As a founder member of Mystery Women in 1997, promoting Crime Fiction has always been my passion.
Following the closure of Mystery Women, a new group was formed on 30th January 2012 promoting crime fiction.
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Published by Orenda Books, 30 November 2017. ISBN:
Thirty-year-old Asta Karadottir drives up from
Reykjavik to Kalfshamarsvik where she used to live many years ago as a child.
She returns to the house where she actually lived and is given her old room in
the attic. Nothing really has changed, a Reynir still owns the place and it is
looked after by brother and sister Oskar and Thora.
When a young man Arnar arrives,
Asta finds herself rather tongue tied. The last time she saw him he was a very
shy boy and now is an attractive self-assured man. It is obvious that they are
attracted to each other.
It is two days before Christmas and
policeman Ari Thor is sitting in his office in Siglufjordur police station when
he is surprised to hear from his old boss Tomas. He asks him to help out on an
investigation into an unexpected death further north on a remote part of the
coast. He is reluctant to leave Kristin his pregnant partner, so Tomas agrees
to let her go with him.
Ari learns that a woman's body has
been found at the base of a cliff, it is thought at first to be suicide, but
Ari finds strange marks on the body suggesting otherwise.Tomas informs him that many years ago the
victim's mother had been found at the bottom of the cliffs and then two years
later her five-year-old sister had also fallen from the same cliffs. It was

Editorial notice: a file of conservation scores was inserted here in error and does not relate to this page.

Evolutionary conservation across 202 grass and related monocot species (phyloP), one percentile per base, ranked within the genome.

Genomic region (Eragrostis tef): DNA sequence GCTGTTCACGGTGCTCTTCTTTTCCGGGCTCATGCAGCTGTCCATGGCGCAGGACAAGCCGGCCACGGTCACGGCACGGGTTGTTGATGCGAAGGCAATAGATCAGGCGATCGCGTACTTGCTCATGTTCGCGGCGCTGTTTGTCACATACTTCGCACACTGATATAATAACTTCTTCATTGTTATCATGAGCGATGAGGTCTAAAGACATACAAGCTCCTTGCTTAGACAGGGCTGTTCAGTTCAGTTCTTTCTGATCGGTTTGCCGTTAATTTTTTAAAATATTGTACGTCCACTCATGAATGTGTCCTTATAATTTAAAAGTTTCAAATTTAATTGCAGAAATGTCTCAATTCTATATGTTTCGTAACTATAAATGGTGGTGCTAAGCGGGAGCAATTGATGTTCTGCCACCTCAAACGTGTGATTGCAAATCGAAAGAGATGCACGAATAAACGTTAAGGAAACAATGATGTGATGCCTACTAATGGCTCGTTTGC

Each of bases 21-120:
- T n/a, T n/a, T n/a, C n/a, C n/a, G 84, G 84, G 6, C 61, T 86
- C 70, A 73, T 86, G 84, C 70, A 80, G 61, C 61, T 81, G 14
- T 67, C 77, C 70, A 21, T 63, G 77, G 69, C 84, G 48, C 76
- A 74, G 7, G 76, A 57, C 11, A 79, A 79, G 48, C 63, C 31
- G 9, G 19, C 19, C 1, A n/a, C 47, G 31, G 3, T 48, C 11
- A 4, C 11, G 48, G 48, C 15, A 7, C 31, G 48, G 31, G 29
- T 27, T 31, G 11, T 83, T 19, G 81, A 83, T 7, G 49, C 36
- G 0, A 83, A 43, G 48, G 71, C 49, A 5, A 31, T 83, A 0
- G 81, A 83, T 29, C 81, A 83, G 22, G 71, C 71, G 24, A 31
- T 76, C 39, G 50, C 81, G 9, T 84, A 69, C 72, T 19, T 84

never proved one way or another whether either of them were suicides or
something more sinister.
When the forensic team are called
in, they find signs of a struggle in the nearby lighthouse.Tomas and Ari become sure it was murder and
then there is another suspicious death. Ari realises he must delve into the
past and solve the old crimes before he can solve the present ones. This he
does with surprising results.
I do enjoy a Nordic Noir story,
especially Ragnar Jonasson's. His books are always very atmospheric, action
usually taking place when the snow is falling heavily, enough to make me
Whiteout is a gripping tale not only of the
present but also the past, full of twists and turns with many surprises.
It also contains some very
interesting facts about Christmas traditions in Iceland. Highly recommended for
lovers of Icelandic crime thrillers.
Reviewer: Tricia Chappell
was born in Reykjavik, Iceland, in 1976 and works as a lawyer. He also teaches
copyright law at Reykjavik University and has previously worked on radio and
television, including as a TV news reporter for the Icelandic National
Broadcasting Service. Before becoming a writer, Ragnar translated 14 Agatha
Christie novels into Icelandic, and has had short stories published in
international literary magazines. Ragnar is a member of the UK Crime Writers'
Association (CWA) and recently set up the first overseas chapter of the CWA, in
Reykjavik. He is also the co-founder of the Reykjavik international crime
writing festival Iceland Noir (www.icelandnoir.com), which was selected by the
Guardian as one of the 'best crime-writing festivals around the world'. Ragnar
has appeared on panels at festivals worldwide, and he lives in Reykjavik with
his wife and daughter.
Bates is an
English novelist of mystery/crime fiction novels. Quentin found himself working
for a year, which turned into a decade, and has used some of that experience as
well as a university writing course to develop his Gunnhildur series. Although
he is British, Quentin is more in line with Scandinavian crime fiction authors.
Quentin is also a full-time journalist and feature writer for an obscure
nautical trade magazine.
I have a great love of books and reading, especially crime and thrillers. I
play the occasional game of golf (when I am not reading). My great love
is cruising especially to far flung places, when there are long days at sea for
plenty more reading! I am really enjoying reviewing books and have found lots
of great new authors.